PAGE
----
Drone Pilot’s Hobby Takes Flight – Powering Lives Network
 
Dara Randerson and Maurice Nutall with drone

Dara Randerson (left) readies a Skyranger Drone with colleague Maurice Nutall.


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Drone Pilot’s Hobby Takes Flight

March 23, 2017

ComEd’s first female drone pilot recalls her start

Dara Randerson always wanted to learn to fly. When, in 1998, her husband, Robert, presented her with flying lessons for Christmas, an elated Dara jumped at the opportunity to make her childhood dream come true.

Dara Randerson with Adam Goffinet.

Dara Randerson with Adam Goffinet.

As a stay-at-home-mom raising three kids in Sandwich, Ill., she squeezed in flight lessons whenever she could. “I was excited to get my pilot’s license and fly an airplane, but I knew it would take a while to successfully complete the training,” she says. “Earning the license requires both time and money. Throughout the training I would have either the time or the money – but often not both!”

Three years after her Christmas surprise, Dara graduated with a license to fly single-engine airplanes.

“I wanted to learn how to fly as a hobby so that I could take my family up on nice days,” Dara says. “After I earned my pilot’s license, I took my family for flights over western suburb neighborhoods to see the swimming pools in the summer and over Aurora and Chicago to see the holiday lights during Christmas. The kids thought it was pretty cool that their mom was a pilot.”

In 2014, after sending her youngest child off to college, Dara accepted a position as a senior engineer at ComEd as part of the team that ensures reliable power in the northeast corner of the ComEd service territory. She had already earned a bachelor’s degree in mechanical engineering from Purdue University Northwest in Hammond, Ind., and a master’s degree in education from Dominican University in River Forest, Ill.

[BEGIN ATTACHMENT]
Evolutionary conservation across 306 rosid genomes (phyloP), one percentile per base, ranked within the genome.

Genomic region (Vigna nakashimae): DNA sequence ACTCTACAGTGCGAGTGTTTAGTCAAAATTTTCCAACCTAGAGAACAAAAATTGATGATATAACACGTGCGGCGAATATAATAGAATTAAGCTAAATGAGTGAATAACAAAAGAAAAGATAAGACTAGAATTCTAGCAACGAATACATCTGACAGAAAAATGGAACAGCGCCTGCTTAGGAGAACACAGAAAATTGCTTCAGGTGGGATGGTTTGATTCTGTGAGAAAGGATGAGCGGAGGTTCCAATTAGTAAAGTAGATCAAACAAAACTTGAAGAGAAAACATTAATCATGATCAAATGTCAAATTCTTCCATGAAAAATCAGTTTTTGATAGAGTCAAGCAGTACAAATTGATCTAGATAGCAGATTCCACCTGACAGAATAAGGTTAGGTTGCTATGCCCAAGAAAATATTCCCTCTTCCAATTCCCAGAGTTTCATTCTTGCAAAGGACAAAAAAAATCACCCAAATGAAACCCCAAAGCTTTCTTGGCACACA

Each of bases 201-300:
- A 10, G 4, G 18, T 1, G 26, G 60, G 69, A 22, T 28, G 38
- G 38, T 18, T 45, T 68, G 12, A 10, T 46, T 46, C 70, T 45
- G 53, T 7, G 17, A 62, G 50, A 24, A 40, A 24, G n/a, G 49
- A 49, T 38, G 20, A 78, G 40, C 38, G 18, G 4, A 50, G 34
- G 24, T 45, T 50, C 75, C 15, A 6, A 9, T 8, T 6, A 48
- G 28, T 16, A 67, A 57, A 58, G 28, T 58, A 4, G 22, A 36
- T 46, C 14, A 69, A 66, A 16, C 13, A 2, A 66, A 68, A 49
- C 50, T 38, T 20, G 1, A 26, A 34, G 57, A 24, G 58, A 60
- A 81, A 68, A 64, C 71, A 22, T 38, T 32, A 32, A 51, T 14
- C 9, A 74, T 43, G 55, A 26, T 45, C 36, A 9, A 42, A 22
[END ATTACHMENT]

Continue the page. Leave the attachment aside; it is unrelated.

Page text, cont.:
That year, ComEd became the first energy delivery company in the nation to be granted permission by the Federal Aviation Administration (FAA) to operationally use drones. ComEd uses the flying technology, which comes equipped with cameras to shoot video and take photos, to inspect parts of its more than 90,000 miles of power lines positioned high above ground.

When Dara learned that ComEd was researching the technology, she volunteered to join the team. At that time, a FAA pilot’s license was required to fly. Since September 2016, the FAA now requires a Remote Pilot in Command (RPIC) license for all unmanned aircraft pilots who fly for business-related purposes. Dara has since tested and earned the RPIC license.

“Flying a drone is much different than piloting an airplane so we always encourage anyone interested in flying a drone to first visit the FAA website at http://www.knowbeforeyoufly.org/ to see what you need to learn,” Dara says. “It’s not as easy as it looks.”

“Know Before You Fly” is an educational campaign that provides prospective users with the information and guidance they need to fly safely and responsibly.

Drones are controlled by joysticks, much like the ones used for video games. Dara, not being much of a video gamer, said she spent hours practicing to use a joystick well enough to control the drone.

Piloting a drone is serious business. Drones run on battery and, in the case of ComEd drones, possess rapidly spinning propellers. They can be dangerous in untrained hands, she says.

Currently, Dara is the only female drone pilot on ComEd’s limited, all-volunteer team, but another female is training to join the team later this year.

Dara says drawing more women into careers in STEM (science, technology, engineering and math) requires getting them interested in the basics while they are young.

“When I was young, I worked with my grandfather to take things apart such as toasters and lamps so that I could see how they worked,” she says. “When I got older, a girlfriend and I took apart a Chevy Vega and we loved the challenge of putting it back together again.”

Dara counsels high school students interested in STEM careers and serves as a mentor for ComEd’s Icebox Derby, a hands-on learning program designed to educate and empower young women to explore opportunities in STEM.

“Engineers are problem-solvers,” she says. “Engineers like to know how things work and why they work a certain way. That’s what drew me to this profession and keeps me challenged.”

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